"You love me, especially different, every time. You keep me on my feet, happy, excited by..." - Jill Scott, He Loves Me (Lyzel in E Flat) (Who is Jill Scott? Words and Sounds)
i'm feeling a lot of black bourgeoise up in here. but maybe i'm reading incorrectly. anyway, those kids do act out. but maybe that's why they were put on television in the first place. it's like on the news, when they go into the black neighborhood to report on something, and they always pick someone who can't complete a sentence to ask questions of. it's that kind of putting a lock on the stereotypes to keep folks in their place or in check. oddly enough, i can stomach MTBII. b/c there are a lot of kids like that out there. kids with limited education and a dream of being a rapper. this show is just exploiting that. ok...off my soap box now...and then in this month's XLR8R, they received this letter:
In your year-end issue there was a section of "Bests and Worsts" of 2003 where King Britt stated that one of the worst things about 2003 was Southern rap. He follows this by using African-American Southern vernacular as an example of something that is hindering the progress that black people have made. I know his views are not those of XLR8R, so it ain't really about y'all, but it is about how white supremacy and Eurocentric values have a lot of uppity, bougie black folks making snide comments about a culture they don't understand, despite being black themselves King Britt does not have to like SOuthern rap! But he does have to respect the fact that a lot of black people who do not come from Philadelphia don't speak like him. This does not set black people back, especially if that is the way that they learned to talk from their family and community! I read a lot of these "alternative" magazines 'cause I'm into the music they promte. It never fails that an artist or writer in some backwards way shows that they don't come from the same ethnicity, culture or class as I do. Maybe their parties and concerts are not filled with 24-year-old African American males from East Oakland, but y'all gotta know that you do have readers that are from the ghetto. They see some of the ways that black culture is being ridiculed through masked racism...So next time Britt's boosie ass (that's East Oakland for wack) writes something, he should think about how this language is not his black peoples' original language. Peace, WhizSo, my question is, as black folks, is it a requirement of cultural criticism that we must first give respect to all actions, styles, and trends before criticizing it? Do I have to say, "I love my southern black peoples and the way they talk" before saying "Damn this crunk shit is so wack!" That "Bourgie" term stings because it suggests, to me, that someone has lost touch with what's really going on in the black community. It's a class dis in the same way that "ghetto", in the way that I hear it, is a class dis. Are both terms acceptable? Is neither? And what does it say about how black folks think about themselves? Anyway, King Britt responds:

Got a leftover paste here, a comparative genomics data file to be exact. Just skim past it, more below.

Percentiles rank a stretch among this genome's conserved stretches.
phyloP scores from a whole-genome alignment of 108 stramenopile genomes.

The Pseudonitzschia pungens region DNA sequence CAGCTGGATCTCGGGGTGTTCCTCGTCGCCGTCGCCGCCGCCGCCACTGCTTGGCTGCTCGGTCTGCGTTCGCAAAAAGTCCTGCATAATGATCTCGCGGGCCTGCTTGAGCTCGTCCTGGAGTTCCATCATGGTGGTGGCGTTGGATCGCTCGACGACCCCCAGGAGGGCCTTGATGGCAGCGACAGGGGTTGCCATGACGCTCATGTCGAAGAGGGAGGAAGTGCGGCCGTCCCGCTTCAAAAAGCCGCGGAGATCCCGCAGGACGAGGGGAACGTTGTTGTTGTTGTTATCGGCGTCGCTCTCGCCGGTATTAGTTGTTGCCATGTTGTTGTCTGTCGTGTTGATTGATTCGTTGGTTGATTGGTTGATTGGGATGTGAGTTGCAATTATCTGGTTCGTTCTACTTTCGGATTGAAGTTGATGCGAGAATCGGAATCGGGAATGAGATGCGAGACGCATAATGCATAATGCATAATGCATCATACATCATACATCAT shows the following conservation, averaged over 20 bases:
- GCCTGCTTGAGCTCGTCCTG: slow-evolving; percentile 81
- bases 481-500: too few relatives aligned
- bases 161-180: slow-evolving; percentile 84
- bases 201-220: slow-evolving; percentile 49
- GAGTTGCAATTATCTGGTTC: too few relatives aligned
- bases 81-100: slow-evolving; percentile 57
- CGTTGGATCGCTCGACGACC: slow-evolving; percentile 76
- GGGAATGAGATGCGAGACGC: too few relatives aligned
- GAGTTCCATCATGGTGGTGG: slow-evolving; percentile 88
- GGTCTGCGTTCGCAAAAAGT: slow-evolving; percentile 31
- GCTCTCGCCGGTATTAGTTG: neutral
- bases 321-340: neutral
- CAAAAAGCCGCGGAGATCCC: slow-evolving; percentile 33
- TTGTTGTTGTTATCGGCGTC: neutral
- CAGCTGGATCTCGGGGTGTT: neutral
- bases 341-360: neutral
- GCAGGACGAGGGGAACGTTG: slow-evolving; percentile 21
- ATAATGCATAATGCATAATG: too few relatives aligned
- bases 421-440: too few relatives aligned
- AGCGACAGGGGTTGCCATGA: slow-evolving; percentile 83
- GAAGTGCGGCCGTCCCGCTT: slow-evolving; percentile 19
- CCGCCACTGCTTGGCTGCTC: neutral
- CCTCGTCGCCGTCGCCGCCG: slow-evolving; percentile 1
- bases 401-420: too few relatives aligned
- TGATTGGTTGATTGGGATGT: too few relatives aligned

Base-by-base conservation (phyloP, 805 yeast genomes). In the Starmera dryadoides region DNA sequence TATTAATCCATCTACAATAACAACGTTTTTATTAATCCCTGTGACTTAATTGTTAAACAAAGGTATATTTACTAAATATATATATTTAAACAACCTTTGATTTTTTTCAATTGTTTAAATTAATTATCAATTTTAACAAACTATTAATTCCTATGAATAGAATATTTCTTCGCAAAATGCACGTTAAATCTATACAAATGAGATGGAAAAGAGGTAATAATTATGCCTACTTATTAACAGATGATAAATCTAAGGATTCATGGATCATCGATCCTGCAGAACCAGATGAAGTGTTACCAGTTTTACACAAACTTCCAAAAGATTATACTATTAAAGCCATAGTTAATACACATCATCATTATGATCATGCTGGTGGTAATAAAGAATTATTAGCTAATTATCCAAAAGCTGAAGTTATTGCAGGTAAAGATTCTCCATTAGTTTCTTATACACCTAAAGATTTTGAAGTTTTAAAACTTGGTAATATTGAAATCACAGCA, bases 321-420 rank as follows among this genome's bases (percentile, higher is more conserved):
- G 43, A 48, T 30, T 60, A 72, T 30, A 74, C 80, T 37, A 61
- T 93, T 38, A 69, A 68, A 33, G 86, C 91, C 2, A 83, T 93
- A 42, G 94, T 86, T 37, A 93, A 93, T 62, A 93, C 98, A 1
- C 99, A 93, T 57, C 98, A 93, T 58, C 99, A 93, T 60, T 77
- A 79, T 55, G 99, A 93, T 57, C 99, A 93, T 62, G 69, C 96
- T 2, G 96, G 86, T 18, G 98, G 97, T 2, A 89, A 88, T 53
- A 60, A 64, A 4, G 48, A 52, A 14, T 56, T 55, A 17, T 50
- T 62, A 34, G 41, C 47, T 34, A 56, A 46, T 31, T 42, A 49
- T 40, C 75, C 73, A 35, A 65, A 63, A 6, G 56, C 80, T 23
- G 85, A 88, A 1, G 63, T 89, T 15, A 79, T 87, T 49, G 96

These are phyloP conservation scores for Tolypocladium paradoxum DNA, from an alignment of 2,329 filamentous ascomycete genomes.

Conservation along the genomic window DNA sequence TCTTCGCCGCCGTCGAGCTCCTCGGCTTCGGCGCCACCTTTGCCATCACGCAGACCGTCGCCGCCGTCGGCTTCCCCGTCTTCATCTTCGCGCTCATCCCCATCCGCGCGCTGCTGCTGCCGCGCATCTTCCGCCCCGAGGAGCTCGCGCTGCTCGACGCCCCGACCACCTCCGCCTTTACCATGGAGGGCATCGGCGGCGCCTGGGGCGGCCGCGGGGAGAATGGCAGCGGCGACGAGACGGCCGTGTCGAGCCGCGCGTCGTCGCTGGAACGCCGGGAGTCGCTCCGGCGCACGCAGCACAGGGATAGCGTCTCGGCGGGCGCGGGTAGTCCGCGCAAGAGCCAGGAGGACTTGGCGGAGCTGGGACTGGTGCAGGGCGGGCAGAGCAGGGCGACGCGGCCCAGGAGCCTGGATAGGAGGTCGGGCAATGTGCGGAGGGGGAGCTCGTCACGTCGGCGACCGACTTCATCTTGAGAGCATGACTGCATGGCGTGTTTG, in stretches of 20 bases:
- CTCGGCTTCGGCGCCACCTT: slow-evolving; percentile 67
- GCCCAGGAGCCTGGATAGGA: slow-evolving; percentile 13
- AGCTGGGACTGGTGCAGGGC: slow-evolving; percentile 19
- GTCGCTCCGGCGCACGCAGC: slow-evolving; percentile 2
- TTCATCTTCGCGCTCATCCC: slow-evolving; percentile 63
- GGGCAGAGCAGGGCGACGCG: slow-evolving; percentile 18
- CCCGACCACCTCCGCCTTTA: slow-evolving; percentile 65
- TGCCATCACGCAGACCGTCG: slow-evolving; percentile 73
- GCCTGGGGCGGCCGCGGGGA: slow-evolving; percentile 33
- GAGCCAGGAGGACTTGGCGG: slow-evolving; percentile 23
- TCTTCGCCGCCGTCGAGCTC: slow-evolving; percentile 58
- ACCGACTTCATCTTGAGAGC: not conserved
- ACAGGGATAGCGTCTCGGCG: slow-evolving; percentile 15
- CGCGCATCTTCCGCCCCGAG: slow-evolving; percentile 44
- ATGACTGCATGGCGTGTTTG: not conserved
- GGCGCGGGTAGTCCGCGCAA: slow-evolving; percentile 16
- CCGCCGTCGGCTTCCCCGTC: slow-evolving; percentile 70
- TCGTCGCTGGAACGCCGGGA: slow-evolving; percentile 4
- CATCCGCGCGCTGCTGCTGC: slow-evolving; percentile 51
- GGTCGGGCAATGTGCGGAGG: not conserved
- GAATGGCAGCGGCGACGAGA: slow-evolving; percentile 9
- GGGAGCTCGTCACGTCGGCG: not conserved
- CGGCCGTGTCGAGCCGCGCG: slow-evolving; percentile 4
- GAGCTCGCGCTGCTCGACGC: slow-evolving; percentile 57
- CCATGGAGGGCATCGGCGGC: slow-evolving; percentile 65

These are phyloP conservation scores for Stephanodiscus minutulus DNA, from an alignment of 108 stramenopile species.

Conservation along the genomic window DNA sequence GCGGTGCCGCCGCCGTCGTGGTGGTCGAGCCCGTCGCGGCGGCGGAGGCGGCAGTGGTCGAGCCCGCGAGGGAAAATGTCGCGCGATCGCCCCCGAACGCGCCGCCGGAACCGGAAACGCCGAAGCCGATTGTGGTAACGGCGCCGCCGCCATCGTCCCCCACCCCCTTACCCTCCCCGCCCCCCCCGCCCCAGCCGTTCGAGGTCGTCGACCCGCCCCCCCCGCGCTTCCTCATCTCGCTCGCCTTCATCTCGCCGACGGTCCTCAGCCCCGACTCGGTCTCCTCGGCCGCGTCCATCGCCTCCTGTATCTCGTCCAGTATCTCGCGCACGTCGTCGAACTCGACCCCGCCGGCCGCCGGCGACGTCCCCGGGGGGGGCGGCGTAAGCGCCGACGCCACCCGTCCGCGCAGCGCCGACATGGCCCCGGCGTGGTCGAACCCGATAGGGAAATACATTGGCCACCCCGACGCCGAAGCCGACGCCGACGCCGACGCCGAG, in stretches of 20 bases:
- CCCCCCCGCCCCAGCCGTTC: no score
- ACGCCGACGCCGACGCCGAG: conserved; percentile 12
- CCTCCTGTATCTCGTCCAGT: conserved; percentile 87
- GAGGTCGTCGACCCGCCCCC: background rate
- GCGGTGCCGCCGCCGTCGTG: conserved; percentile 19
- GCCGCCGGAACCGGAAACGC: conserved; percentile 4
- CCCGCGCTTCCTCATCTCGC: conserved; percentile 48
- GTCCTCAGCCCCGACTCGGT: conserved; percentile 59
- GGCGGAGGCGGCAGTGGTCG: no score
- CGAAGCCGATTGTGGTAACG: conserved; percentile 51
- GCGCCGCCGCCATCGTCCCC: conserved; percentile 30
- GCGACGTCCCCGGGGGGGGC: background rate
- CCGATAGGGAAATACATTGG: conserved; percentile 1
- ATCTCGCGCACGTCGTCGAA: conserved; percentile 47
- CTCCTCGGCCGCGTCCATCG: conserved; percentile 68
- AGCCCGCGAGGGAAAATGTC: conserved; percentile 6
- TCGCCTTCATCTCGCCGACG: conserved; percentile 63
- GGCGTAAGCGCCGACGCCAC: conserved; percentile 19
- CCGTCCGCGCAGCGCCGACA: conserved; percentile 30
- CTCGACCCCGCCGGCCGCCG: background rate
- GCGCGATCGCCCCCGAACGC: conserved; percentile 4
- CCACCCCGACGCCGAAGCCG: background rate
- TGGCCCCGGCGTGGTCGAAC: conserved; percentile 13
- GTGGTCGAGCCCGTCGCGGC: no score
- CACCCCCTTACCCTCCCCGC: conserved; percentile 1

Most Southern Rap is very derogatory. I am from the streets of Southwest Philly. There is nothing uppity about me, and I know that certain language is used to communicate and it stays in our community as a code, so to speak. This dates back to slave days. But when you are selling millions of records, you have a responsibility to our people and history to represent yourself in a positive way. That means no degrading of women and showing our people in a positive light instead of emphasizing material things like rims, money, jewelry and alcohol. We have too many young black boys and girls who fall into the cycle of emaulating the bullshit they see in videos. It's not just Southern rap videos, but I chose that as an example because I haven't seen any positive ones...If you can touch that many people, say something! Don't perpetuate the Amos and Andy stereotype-change it!Yeah. So, I was watching MTB2 last night and as they go into the studio to record again, they are talking about guns and killing with regularity. When was the last time they rolled like that? And then I was watching MTV this morning and T.I.'s Rubberband Man came on which showcased his selling records like it was a drug dealer. But T.I. today invests in construction and his company rebuilds houses in the community. Why isn't he rapping about that? So, yeah. What King Britt said.